4 Things We're Working On Thanks to Election Season
A few days ago, I had to apologize to my 7 year old for overreacting. “You CANNOT treat your sister that way! She is a person! She is not the same as you are, but that doesn't make her any less important!” Of course, I say these things all the time to my children, but this time I said it with more panic, more vehemence. You see, I had spent the morning distressed by all the political news. I'm sure my son did need the reminder of how to treat his sister, but my delivery was informed by this election season. In scolding him, I was feeling the weight of wishing I could scold the world.
I'm not in a position to tell my fellow countrymen how to (especially how NOT to) behave, though I badly wish I could just put the whole place in time-out for an hour to think about how we're acting. It's easy to become depressed over the state of things when we feel that there is just nothing we can do about it, and so my angst is coming out in my parenting. As I reflected on that moment with my son, I resolved to do the one thing I am able to do:
Instead of worrying, I can love and teach my children to act with love. Here are 4 ways of being I hope to instill in my children as I watch what's happening:
1. Don't Call Names
I have renewed my focus on naming my children's behaviors, not them. The 4 year old throwing stuffies and dirty looks at the baby is not A Mean Girl; she is doing something unkind. The 5 year old who is being picky about how the apple is cut needs to learn gratitude and self-control; he isn't A Pill. And I will be careful to describe the politicians I disagree with as making foolish or unkind decisions not Friggin' Idiots, especially in front of the children. The problem is not that politicians are Idiots but that they are choosing to act like them. I want my children to know that they have the option of changing their behavior and are not defined by the bad decisions they make. People were created in the image of God; it's sin that is the problem.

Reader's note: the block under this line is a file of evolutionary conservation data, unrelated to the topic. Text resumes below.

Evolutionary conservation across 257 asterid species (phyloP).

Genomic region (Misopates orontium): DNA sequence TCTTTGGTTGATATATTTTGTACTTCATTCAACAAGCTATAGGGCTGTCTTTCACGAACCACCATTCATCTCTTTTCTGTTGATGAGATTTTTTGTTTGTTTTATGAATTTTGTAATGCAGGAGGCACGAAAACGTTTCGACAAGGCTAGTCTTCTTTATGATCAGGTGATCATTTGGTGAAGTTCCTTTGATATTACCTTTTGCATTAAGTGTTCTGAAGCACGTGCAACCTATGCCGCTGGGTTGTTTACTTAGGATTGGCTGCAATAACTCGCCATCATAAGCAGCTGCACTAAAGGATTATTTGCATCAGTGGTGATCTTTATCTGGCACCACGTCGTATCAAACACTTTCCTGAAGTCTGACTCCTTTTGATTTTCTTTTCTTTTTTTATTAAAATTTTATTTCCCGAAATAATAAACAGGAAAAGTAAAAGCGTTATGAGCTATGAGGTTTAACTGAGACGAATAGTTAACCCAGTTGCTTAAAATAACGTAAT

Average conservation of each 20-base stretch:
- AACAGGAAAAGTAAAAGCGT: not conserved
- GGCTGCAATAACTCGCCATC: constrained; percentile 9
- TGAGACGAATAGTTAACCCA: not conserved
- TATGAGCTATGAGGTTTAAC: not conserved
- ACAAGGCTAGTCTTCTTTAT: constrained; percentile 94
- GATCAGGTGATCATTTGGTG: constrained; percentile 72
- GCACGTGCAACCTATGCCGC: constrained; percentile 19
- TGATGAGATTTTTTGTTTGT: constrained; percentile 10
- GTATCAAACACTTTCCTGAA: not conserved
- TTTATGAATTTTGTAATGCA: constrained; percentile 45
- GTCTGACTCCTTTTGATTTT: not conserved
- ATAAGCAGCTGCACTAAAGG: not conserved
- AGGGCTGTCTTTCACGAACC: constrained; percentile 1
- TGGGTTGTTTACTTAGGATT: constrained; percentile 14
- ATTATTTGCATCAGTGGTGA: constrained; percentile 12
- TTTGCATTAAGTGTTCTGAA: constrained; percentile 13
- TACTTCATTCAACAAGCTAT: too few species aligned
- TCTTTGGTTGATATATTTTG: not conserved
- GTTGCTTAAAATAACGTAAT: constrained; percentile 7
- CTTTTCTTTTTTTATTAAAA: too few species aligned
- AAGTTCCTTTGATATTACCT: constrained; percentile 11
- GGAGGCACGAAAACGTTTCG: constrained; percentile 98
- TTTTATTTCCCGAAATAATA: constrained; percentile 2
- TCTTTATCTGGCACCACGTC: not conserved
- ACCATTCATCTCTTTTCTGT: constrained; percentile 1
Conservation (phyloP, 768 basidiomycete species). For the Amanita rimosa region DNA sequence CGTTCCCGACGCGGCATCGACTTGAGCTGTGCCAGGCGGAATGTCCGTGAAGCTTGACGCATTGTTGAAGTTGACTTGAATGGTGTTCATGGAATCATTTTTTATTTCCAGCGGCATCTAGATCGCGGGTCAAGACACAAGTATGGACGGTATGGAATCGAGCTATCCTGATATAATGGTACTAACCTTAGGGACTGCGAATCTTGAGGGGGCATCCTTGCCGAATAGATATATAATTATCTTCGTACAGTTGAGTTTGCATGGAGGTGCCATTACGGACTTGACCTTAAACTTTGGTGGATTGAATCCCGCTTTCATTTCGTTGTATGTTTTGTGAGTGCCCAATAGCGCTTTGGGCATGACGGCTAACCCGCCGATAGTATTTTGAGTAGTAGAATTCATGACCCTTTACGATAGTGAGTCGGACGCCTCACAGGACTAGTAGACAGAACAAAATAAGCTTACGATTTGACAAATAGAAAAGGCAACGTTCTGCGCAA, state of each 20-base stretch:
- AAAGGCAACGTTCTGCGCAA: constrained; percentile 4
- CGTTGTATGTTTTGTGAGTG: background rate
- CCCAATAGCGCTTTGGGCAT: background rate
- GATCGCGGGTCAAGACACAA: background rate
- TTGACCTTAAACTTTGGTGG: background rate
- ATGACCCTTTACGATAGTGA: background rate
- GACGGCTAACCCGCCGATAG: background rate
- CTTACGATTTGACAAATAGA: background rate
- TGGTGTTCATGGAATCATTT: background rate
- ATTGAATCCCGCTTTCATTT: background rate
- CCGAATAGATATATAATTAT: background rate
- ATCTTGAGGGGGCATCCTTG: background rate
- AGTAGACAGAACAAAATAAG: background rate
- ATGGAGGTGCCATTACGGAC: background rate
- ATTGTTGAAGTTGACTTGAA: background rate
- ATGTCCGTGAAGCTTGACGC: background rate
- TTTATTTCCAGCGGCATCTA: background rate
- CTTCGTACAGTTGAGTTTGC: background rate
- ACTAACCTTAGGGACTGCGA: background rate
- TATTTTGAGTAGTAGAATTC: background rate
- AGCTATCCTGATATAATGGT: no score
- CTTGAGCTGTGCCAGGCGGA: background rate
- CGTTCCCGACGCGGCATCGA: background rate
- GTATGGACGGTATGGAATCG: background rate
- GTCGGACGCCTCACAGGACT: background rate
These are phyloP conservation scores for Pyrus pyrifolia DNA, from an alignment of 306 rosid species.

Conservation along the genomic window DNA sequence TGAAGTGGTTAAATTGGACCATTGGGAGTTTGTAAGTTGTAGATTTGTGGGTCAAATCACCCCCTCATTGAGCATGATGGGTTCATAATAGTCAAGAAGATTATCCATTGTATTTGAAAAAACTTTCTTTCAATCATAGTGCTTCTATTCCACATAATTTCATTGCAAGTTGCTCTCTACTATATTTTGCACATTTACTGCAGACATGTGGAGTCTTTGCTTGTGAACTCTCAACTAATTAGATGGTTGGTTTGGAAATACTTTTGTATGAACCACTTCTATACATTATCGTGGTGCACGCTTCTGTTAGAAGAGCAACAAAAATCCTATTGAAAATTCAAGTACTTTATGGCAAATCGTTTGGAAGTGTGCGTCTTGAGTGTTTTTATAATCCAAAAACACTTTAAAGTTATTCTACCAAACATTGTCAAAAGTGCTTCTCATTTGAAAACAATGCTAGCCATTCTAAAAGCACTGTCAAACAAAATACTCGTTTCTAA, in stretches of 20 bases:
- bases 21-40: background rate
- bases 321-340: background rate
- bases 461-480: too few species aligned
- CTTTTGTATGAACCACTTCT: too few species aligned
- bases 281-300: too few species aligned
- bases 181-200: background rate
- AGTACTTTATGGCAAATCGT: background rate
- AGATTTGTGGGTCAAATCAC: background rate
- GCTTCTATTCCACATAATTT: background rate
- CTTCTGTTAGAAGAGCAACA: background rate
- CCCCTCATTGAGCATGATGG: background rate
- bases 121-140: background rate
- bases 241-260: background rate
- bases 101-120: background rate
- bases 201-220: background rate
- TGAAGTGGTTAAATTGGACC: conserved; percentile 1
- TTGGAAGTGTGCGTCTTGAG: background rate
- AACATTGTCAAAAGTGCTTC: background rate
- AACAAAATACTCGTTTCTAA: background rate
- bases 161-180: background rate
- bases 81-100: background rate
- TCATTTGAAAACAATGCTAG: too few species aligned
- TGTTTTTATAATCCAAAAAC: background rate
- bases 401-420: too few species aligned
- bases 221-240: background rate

2. Do Good on Purpose
Speaking of bad decisions, those are what happen when we don't set out with the purpose of making good ones. I always hated it when my mother would answer my “But, Mom, I wasn't trying to be mean” with “Yes. But you weren't trying to be kind.” Of course, she was dead right. I tell my kids that if we don't try on purpose to protect people, do good, and show love, then there is a good chance selfishness, carelessness, and even hate might happen instead because sin has infiltrated all of us and all our parts.
3. Find out What's True
“MOM, he TRIED to ruin the level by jumping at the wrong time!” Really, son? Are you sure that it wasn't just a mistake made by a kid who is new to Super Mario? “So-and-So at school said that kid doesn't know anything.” Hmmm, should we believe that? “I'm THE WORST Lego builder in the world!” Do you have enough information to decide that? What's a more true thing we could say? Maybe, “I have trouble making this work how I want it.” Critical thinking about other people, ourselves, and motives is a learned skill. I look around, and I really wonder why so many of us seem not to have learned it! I'm double-checking my assumptions left and right and trying to help my children do the same.
4. Be humble
This one is important. I know sibling rivalry is as old as the hills, but I'm cracking down on “contest talk.” Sorry, kids, it just doesn't matter who finished breakfast first, or who buckled first, or who peed longer, or… We can't be constantly thinking about how we are “better” than others without that informing the way we look at them. By constantly asserting how great we are, even at dumb stuff, we are also implying that other people are worth less. Of course, I do want my children to have confidence, and I hope I am the first one to tell them how fantastic they are. But true confidence is not based on comparison or control of others; and when we can admit that we are by no means perfect, then we can begin to empathize and make a true difference in the world.
I wish I knew what will happen in November, but I don't. And I'm really going to try to stop imagining doomsday scenarios. It's cliché, but true. Charity (and change) begins at home.